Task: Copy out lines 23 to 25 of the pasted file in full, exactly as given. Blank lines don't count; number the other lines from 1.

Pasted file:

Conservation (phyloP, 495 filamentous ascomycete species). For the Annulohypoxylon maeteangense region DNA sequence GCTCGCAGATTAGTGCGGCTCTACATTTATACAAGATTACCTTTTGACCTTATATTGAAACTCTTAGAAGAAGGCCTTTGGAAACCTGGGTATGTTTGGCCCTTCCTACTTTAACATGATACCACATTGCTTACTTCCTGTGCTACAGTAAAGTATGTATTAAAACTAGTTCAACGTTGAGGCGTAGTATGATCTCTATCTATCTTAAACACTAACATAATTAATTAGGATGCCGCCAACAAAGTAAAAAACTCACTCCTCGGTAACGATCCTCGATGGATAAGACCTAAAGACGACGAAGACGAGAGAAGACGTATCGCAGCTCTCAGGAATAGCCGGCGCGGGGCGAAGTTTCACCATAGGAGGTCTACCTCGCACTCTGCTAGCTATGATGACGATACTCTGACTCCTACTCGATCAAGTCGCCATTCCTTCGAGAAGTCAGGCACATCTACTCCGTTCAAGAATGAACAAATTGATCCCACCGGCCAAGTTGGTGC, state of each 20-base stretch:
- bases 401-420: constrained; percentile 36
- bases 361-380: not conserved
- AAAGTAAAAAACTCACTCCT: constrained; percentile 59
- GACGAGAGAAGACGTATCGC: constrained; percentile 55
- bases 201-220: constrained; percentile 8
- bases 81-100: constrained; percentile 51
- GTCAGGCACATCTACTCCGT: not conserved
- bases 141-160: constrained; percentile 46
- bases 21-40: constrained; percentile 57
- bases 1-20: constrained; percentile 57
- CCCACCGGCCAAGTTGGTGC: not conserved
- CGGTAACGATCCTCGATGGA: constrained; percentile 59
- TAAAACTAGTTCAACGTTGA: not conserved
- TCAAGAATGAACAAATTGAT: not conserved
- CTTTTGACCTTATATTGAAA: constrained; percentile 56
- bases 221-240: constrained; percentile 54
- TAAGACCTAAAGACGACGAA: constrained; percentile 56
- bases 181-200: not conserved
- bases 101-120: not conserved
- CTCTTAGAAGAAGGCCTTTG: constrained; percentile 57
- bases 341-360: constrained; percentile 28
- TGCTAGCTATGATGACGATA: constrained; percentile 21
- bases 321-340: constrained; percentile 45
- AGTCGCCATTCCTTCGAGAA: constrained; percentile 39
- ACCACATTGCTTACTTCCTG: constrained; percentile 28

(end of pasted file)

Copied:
- TGCTAGCTATGATGACGATA: constrained; percentile 21
- bases 321-340: constrained; percentile 45
- AGTCGCCATTCCTTCGAGAA: constrained; percentile 39